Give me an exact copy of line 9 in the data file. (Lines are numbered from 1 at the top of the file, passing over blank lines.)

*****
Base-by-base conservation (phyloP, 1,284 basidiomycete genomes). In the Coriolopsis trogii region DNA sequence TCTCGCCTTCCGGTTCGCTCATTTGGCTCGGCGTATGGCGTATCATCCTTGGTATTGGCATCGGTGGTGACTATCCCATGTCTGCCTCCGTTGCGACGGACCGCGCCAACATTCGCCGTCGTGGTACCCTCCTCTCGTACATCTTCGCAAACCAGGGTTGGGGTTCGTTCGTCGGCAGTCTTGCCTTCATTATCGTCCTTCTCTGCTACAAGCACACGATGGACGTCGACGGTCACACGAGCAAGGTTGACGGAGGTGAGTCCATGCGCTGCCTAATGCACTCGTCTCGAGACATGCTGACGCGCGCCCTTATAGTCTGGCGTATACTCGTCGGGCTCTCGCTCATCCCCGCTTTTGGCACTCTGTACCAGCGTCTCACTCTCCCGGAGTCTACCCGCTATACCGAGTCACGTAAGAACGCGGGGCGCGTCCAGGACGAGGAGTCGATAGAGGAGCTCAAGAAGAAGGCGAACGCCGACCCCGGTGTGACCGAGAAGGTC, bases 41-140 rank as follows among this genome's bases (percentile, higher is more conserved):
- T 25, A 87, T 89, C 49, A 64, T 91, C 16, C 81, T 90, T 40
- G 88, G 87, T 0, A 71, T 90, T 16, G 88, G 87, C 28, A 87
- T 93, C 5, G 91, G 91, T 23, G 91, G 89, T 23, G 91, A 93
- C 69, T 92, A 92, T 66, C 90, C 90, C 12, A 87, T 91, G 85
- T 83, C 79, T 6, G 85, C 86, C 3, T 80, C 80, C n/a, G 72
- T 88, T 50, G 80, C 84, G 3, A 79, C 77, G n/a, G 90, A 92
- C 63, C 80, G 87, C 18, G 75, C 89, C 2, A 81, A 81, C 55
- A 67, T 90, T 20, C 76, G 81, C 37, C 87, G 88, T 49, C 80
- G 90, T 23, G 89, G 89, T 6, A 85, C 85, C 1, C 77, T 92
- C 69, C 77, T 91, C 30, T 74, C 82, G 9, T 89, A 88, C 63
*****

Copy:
- A 67, T 90, T 20, C 76, G 81, C 37, C 87, G 88, T 49, C 80